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Schrödinger Equation in the classical limit

  1. Oct 11, 2014 #1

    Erland

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    I am currently trying to learn a little about quantum mechanics, although not on very detailed level. There is one thing I wonder:

    What happens with the Schrödinger Equation in the classical limit, i.e. when either the mass of the particle tends to infinity or when Planck's constant tends to 0?
    Somehow, this should be reduced to classical physics, similar to letting c tend to infinity in the Lorentz Transformation leads to the Galilei Transformation. But I cannot see how we get some classical equation from the Schrödinger Equation in a similar case...
     
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  3. Oct 11, 2014 #2

    mfb

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  4. Oct 11, 2014 #3

    samalkhaiat

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    Big mass does not imply classical object. So the classical limit, as you will see below, concerns only with Planck constant.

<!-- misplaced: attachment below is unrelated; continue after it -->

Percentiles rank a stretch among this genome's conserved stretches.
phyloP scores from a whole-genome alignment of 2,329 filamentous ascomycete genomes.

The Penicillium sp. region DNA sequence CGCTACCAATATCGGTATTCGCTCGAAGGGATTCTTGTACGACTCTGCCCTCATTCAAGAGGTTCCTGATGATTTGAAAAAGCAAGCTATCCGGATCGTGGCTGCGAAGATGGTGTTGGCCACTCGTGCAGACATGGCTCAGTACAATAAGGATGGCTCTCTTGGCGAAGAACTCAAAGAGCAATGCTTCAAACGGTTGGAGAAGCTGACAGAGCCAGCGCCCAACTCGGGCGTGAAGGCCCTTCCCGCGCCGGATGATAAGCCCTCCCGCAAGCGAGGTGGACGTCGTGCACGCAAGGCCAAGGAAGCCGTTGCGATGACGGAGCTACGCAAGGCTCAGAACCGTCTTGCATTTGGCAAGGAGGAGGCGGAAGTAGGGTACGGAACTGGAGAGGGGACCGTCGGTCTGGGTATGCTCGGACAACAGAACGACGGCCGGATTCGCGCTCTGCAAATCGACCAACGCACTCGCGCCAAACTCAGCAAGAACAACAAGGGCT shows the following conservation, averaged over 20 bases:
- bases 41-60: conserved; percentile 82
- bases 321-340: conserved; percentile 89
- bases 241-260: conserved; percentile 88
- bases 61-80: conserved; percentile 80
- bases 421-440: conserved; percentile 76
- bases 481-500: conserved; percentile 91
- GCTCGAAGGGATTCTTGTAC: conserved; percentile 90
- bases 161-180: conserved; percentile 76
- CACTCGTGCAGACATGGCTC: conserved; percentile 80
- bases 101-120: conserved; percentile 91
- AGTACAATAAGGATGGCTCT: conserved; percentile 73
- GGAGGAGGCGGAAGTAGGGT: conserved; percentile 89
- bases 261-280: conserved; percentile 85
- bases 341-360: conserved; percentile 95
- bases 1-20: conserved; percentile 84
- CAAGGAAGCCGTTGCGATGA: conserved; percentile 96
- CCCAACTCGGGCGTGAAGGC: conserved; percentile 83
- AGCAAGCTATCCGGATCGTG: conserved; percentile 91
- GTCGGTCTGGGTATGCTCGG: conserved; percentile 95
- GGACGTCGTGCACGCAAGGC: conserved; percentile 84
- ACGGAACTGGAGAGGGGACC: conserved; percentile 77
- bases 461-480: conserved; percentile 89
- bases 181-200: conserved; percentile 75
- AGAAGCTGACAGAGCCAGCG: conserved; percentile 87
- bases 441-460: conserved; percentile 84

Start from the Schrodinger equation (if you know it):
    [tex]i \hbar \frac{ \partial \Psi ( x , t )}{ \partial t } = H ( \hat{ x } , \hat{ p } ) \Psi ( x , t ) .[/tex]
    Now substitute
    [tex]\Psi ( x , t ) = R( x , t ) e^{ i S ( x , t ) / \hbar } ,[/tex]
    in the Schrodinger equation, you find
    [tex]\frac{ i \hbar }{ R } \frac{ \partial R }{ \partial t } = \frac{ \partial S }{ \partial t } + H ( \hat{ x } , \frac{ \partial S }{ \partial \hat{ x } } ) .[/tex]
    So formally, in the limit [itex]\hbar \rightarrow 0[/itex], you obtain the classical Hamilton-Jacobi equation
    [tex]\frac{ \partial S }{ \partial t } + H ( x , \frac{ \partial S }{ \partial x } ) = 0 .[/tex]
    What really is happening in the classical limit is that, there is a wave packet of width much larger than the de Broglie wave length, in the detailed Scrodinger equation you will have
    [tex] \frac{ \hbar^{ 2 } }{ 2 m } | \frac{ \nabla^{ 2 } R }{ R } | \ll | \frac{ ( \nabla S )^{ 2 } }{ 2 m } | .[/tex]
     
  5. Oct 12, 2014 #4

    Erland

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    Thanks! I guess I have to look up Hamilton-Jacobi theory.
     
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